Sunday, December 16, 2007

Something to blog about

At last there is something worthy for me to blog about.

I read this on a BBC site about the new educational diploma, something I am set against because of the way it will further disadvantage autistic people.

It is not hard to see why when you read statements like this.

"The head of the Enterprise Business Unit at Vodafone, Kyle Whitehill, probably spoke for many employers when he told a conference that "the two most important skills in the workplace are interpersonal skills and presentational skills".
He did not, please note, prioritise acquisition of academic knowledge or evidence of the ability to memorise large slabs of information. "

Now what I find particularly ironic, is the fact that Vodafone was until recently a major funding partner with the National Autistic Society. And that funding was essential in developing the campaigning services and preserving the prospects service.

In the light of the statement I have just repeated it almost seems like "blood money" or a salving of conscience.

Well to be fair I have to be critical of the NAS too in so far as a service like Prospects goes. Prospects has like Autism West Midlands Aspire and many other local job preparation services, suffered from a major flaw.

That is that these services (and I think it goes for other disabilities than autism too so I am not being picky) attempt to adapt the square peg to the round hole. They are not predicated on the social model of disability in which it is the attitudes of companies like Vodafone, that create the disabilities.

Returning to Mr Whitehill's statement. I do not disagree that there are some areas of employment where presentation and social skills are important, but not in all of them. Vodafone may be a company who promote an image that they are about communication, but behind that communication is a lot of technology. Where would the company be without surly engineers? Indeed where would the 21st century be if clean teeth and a broad smile were more important than technical competence. Golgafrincham perhaps?

I have witnessed over the years the way the society I live in is exacerbating the disability of Autism and all the other neuro diversities such as Tourettes and Dyslexia.

We are in for hard times, because whatever you do, you cannot expect a race horse to pull a brewers dray, you have to lighten the load, to adapt.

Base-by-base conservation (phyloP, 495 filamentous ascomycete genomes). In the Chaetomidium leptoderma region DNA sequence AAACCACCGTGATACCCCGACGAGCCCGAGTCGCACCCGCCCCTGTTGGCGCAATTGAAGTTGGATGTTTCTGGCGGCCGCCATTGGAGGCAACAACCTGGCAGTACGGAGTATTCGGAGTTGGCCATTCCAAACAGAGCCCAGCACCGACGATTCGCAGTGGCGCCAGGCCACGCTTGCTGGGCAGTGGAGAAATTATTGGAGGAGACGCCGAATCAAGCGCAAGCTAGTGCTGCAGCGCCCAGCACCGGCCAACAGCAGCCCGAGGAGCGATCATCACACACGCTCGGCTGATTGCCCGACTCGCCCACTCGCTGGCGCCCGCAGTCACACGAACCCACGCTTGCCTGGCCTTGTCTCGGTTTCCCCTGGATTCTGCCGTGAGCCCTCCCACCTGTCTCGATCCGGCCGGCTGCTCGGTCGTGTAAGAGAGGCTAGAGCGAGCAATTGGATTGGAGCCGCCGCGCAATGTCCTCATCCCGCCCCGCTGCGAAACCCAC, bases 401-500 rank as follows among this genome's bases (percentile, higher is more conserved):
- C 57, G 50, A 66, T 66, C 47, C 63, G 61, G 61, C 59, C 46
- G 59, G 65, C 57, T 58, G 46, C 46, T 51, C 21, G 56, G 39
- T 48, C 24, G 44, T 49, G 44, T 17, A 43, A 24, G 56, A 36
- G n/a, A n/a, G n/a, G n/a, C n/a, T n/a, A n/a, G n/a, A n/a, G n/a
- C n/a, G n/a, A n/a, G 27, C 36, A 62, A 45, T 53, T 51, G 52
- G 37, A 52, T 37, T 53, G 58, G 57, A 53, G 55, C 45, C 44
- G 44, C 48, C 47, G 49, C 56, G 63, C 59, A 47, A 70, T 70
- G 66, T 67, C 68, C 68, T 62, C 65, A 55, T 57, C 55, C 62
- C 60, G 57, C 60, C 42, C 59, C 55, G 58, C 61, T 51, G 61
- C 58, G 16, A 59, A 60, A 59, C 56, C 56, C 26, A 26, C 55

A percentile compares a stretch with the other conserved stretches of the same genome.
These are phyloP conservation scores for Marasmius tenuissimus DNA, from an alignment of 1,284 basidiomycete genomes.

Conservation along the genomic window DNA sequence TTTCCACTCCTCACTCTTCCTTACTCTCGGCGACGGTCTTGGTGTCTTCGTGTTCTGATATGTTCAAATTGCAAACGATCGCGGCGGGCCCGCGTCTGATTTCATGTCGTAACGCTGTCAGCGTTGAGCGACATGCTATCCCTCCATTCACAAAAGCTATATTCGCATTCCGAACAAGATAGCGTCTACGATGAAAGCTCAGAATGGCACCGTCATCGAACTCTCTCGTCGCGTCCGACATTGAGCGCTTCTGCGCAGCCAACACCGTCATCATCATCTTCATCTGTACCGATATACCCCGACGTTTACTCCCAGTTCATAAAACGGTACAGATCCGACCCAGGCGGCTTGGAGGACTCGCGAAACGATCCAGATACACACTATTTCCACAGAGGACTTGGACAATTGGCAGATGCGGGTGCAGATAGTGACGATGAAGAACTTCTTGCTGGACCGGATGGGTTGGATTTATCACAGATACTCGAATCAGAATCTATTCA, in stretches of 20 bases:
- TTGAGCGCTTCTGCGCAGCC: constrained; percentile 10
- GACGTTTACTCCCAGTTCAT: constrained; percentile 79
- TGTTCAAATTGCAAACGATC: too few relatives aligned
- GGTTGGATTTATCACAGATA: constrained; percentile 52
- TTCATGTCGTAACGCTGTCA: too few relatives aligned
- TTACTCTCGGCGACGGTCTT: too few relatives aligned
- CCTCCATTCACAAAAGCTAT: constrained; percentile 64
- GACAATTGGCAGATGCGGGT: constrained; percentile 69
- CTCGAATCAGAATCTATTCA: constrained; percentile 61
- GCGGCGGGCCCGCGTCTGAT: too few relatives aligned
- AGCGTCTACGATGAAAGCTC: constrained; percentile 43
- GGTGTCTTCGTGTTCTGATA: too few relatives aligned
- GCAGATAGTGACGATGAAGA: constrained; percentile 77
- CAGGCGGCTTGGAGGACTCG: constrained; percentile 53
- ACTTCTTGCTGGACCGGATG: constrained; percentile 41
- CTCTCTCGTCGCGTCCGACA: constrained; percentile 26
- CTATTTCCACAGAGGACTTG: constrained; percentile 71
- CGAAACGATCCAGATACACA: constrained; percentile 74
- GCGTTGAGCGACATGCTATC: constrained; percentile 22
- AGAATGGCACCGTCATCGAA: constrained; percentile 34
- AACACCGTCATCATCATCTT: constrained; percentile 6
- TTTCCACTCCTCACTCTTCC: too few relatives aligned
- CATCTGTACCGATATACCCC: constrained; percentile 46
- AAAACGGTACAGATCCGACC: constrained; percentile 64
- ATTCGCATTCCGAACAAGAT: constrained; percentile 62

In a time when there will be a skills shortage Vodafone, by adopting attitudes like that are shooting themselves in the foot.

Peter Hain an erstwhile champion of seemingly impossible causes in my youth has now become an ossified mainstream politician complaining about workshy disabled people who have the capacity to work, but don't.

Well we autistics are well down in the league table of employment, and isn't it obvious why? It is not us but industry that needs to adapt, or return to good old fashioned common sense.

So as my contribution to most recent NAS campaign "Think differently about Autism" I am offering a challenge to Mr Whitehill if he is reading this. Are you prepared to meet with me and discuss this further? It is a challenge I mean to keep. And the word of this "Aspie" is his bond because I will be following this up.

Ps. for the record I am with Orange these days (not that I expect they are much different when it comes to their human relations department)


shiva said...

Oh bloody hell. One more step down the road that the UK education system (primary, secondary and tertiary) is already far too far down - towards the point of education being to turn out "productive" (ie money making) workers for the corporations, rather than valuing knowledge and understanding as an end in itself.

I can't get funding to do an MA because the only "synergy" i am interested in is that between academia and grass roots politics, and "business" doesn't come into it. Even postgraduate courses seem now to be primarily for the purpose of getting a better-paying job afterwards rather than that of advancing human knowledge - and, of course, it's those of us who, whether because of neurodiversity, physical impairment or any other difference from the norm (whose norm? that of the architects of the 19th century industrial revolution, mostly), don't fit into that money-centric "productive" employment system, who get left behind, with real contributions to make to human knowledge but no means of funding ourselves to make them.

I tried Aspire for their employment-finding services - and gave up on them because every other client was, and therefore they assumed every autistic person to be, a middle-class mummy's boy with no real *need* of employment, and because the woman running it was the most uber-neurotypical, emotional affect and body language focused, talking to me like a child and prioritising "being nice" over honesty - in other words, completely useless to anyone with an Aspie communication style - that could be imagined.

It does make me wonder if it would be possible to challenge employers requiring "interpersonal skills" and similar (for jobs where they're not actually a central part of the job) under the DDA...

Patrick said...

This was a good thing to bring up, they seem to have missed out on such trivial matters as accuracy and honesty in the workplace.

Sooo I suppose the ledger can be amiss but interpersonal skills and presentational skills will keep the place afloat eh?